All Posts Tagged: monetary policy
This weekly report presents insights from our Global Investment Management team.
After an awe-inspiring first few weeks of the year for financial markets, investors seem to be waiting for the next big catalyst to send markets higher – or lower.
After hitting a rough patch in the last few months of 2018, the S&P 500 rebounded to gain over 10 percent in just the first two months of the year, which is already higher than the full calendar year returns in three of the last five years. If stocks continue at this pace for the rest of the year, the S&P would return over 100 percent in 2019! Unfortunately, we don’t see that as a likely scenario.
Our team sees U.S. stock markets in overbought territory and the recent gains are not reflecting a sustainable pace. Investors may already be reaching that realization as trading in the past few weeks has been fairly flat. While market fundamentals are relatively positive, they may not support such drastic increases in prices. Typically, the main driver for stock returns has been earnings, which will likely struggle to grow in the coming quarters after such a successful 2018. Wall Street analyst estimates, aggregated by FactSet, are showing that earnings in the first quarter will actually decline 2.7 percent on average compared to the same period last year, and that earnings may grow less than 5 percent over the full 2019 calendar year. If stocks are to continue their climb higher, positive developments in geopolitics and monetary policy, along with an accompanying upturn in sentiment, will likely be needed to fuel any further advance.
The U.S.-China trade dispute is continuing to de-escalate as leaders of both countries meet for additional talks. President Trump moved forward with his earlier comments to extend the ongoing trade truce and delay any further tariff increases so negotiations can continue. We welcome the positive news on this front, but markets may have already priced in much of this optimism, which would likely dampen the market’s reaction once a trade deal is officially reached. Monetary policy will also be top-of-mind for investors as Fed Chairman Jerome Powell concludes his semi-annual testimony to Congress on the state of the economy and the goings-on within the Federal Reserve. Powell’s counterpart in Europe and the President of the European Central Bank, Mario Draghi, emphasized downside risks to the region in minutes from their January policy meeting.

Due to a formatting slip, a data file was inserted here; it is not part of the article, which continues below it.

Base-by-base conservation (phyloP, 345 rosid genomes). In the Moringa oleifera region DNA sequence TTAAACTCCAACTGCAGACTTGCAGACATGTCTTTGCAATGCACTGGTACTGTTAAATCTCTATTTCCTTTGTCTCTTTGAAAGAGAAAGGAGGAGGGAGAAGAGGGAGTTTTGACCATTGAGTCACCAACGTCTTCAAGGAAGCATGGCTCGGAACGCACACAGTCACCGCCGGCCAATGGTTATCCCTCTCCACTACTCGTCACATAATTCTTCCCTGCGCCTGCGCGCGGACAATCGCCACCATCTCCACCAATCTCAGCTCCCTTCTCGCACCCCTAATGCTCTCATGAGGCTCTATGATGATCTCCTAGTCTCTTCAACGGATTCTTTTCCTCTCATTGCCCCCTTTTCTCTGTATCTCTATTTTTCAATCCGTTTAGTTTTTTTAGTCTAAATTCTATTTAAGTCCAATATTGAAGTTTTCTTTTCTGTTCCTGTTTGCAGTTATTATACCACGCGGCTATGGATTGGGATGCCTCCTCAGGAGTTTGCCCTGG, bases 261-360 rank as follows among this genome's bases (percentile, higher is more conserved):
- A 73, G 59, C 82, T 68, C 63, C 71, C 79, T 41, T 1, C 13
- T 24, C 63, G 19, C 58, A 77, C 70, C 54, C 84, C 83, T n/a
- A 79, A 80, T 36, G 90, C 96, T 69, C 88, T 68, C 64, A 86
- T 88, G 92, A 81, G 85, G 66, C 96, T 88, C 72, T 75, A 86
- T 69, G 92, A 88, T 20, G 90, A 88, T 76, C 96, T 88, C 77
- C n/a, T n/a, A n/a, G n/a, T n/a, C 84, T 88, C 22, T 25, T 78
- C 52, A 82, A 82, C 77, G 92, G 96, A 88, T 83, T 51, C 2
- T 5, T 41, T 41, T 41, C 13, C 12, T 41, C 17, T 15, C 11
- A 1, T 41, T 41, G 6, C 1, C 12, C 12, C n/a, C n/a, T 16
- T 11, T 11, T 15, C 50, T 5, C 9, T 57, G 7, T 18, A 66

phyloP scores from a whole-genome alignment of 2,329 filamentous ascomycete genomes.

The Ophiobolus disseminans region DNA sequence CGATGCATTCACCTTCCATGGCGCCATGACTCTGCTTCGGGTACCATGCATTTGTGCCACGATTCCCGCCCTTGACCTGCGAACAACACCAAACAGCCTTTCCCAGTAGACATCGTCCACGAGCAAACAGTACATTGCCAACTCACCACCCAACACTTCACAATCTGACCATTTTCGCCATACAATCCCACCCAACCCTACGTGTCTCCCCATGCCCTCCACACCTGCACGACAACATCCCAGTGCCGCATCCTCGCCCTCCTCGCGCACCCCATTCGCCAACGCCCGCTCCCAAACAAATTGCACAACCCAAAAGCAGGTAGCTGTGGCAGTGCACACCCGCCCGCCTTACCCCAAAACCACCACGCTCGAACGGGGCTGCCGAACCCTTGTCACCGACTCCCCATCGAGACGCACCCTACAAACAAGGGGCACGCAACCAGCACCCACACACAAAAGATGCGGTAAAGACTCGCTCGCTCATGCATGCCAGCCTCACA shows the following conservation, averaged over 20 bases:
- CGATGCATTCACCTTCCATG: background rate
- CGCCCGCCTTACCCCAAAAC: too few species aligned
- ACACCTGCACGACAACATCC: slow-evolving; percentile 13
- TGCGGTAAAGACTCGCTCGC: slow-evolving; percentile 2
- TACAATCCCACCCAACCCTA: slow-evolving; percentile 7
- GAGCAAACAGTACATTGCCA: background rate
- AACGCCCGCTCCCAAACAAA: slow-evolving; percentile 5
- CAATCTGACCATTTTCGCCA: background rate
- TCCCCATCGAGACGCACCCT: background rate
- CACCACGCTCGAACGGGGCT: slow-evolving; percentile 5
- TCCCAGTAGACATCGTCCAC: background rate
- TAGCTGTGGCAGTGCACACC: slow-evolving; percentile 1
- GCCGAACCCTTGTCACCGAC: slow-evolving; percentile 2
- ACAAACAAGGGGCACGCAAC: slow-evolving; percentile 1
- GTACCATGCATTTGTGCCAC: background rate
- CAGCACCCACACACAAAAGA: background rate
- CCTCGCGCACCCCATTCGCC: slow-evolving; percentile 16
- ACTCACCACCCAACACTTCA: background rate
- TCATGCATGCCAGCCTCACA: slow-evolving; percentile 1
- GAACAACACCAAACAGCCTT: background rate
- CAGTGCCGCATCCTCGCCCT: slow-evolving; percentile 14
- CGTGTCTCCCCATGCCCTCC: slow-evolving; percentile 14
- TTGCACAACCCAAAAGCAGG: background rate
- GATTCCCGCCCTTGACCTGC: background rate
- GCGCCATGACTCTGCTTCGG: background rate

While the Global Investment Management team is searching for potential events that could spark another leg up in stocks, we would expect any additional upside to be the result of positive developments in geopolitical issues. For example, the U.K. administration is currently attempting to delay the deadline for Brexit, which would provide more time to negotiate a real plan versus exiting without one; however, the EU may simply decline any sort of extension. We are considering reducing exposure to select stock sectors over the coming weeks based on the lack of market drivers. For now, we are keeping our eyes on economic data, such as the GDP report that comes out tomorrow, and on financial market fundamentals.
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Investing involves risk, including the possible loss of principal and fluctuation in value. Economic and market forecasts reflect subjective judgments and assumptions, and unexpected events may occur. Therefore, there can be no assurance that developments will transpire as forecasted. The information in this newsletter is for informational purposes only and is not intended to be investment advice or a recommendation. Nothing in this newsletter should be interpreted to state or imply that past results are an indication of future performance.
Fixed income securities are subject to interest rate, inflation, credit and default risk. The bond market is volatile. As interest rates rise, bond prices usually fall, and vice versa. The return of principal is not guaranteed, and prices may decline if an issuer fails to make timely payments or its credit strength weakens.
International securities involve additional risks such as currency fluctuations, differing financial accounting standards, and possible political and economic instability. These risks are greater in emerging markets.
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